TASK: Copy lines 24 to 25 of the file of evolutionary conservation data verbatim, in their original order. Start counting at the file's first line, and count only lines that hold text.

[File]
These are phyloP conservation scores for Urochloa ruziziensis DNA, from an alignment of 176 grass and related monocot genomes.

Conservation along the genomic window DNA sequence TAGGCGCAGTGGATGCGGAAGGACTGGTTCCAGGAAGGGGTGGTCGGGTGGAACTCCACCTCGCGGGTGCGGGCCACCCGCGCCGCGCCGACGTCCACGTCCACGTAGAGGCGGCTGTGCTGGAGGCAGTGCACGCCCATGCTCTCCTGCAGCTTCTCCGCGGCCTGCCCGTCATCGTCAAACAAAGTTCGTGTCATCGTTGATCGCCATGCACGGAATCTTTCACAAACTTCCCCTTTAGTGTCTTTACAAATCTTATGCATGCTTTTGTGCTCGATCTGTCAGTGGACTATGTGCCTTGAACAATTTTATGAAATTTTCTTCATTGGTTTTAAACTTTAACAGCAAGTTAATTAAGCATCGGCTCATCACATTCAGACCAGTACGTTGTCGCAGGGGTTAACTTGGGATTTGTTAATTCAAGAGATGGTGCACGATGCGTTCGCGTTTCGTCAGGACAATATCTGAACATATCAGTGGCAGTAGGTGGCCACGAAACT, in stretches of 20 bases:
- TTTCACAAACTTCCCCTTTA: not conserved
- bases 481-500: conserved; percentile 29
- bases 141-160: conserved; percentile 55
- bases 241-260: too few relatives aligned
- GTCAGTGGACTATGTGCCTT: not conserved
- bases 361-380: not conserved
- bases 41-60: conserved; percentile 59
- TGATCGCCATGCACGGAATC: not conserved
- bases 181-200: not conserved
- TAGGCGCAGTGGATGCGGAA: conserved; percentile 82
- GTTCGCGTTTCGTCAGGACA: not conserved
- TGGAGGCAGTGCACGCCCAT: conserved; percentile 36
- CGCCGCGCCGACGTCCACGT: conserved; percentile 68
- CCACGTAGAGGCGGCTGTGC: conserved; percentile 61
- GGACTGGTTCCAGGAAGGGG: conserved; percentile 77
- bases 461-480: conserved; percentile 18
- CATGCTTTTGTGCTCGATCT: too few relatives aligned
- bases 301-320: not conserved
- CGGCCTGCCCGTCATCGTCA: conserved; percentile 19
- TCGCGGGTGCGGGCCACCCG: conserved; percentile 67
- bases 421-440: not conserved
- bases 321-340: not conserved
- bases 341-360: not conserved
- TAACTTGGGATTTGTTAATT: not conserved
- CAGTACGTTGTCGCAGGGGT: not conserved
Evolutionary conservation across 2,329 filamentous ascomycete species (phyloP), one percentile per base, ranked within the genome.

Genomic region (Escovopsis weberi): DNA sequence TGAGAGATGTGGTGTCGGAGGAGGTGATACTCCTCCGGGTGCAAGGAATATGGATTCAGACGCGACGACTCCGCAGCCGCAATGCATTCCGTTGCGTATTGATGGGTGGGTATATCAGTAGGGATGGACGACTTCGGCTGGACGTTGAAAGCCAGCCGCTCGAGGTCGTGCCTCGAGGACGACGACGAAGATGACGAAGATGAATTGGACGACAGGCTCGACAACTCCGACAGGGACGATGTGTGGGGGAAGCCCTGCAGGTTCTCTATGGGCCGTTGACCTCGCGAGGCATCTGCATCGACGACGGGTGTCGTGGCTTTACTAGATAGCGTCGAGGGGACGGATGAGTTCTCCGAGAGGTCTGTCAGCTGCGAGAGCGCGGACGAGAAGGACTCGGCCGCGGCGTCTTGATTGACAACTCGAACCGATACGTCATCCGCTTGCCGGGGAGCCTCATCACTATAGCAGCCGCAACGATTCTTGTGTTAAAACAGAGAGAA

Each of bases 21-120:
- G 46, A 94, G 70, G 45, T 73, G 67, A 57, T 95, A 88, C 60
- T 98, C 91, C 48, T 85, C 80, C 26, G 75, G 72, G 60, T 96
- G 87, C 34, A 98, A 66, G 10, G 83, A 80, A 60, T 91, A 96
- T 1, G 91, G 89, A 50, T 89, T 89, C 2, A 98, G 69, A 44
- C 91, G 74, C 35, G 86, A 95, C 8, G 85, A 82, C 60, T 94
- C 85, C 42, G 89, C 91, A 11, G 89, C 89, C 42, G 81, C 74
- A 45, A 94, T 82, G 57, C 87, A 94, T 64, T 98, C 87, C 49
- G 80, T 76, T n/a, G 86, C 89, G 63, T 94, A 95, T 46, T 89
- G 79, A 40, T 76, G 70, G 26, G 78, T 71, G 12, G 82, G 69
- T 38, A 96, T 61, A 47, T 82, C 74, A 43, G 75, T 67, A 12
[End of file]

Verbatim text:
- bases 321-340: not conserved
- bases 341-360: not conserved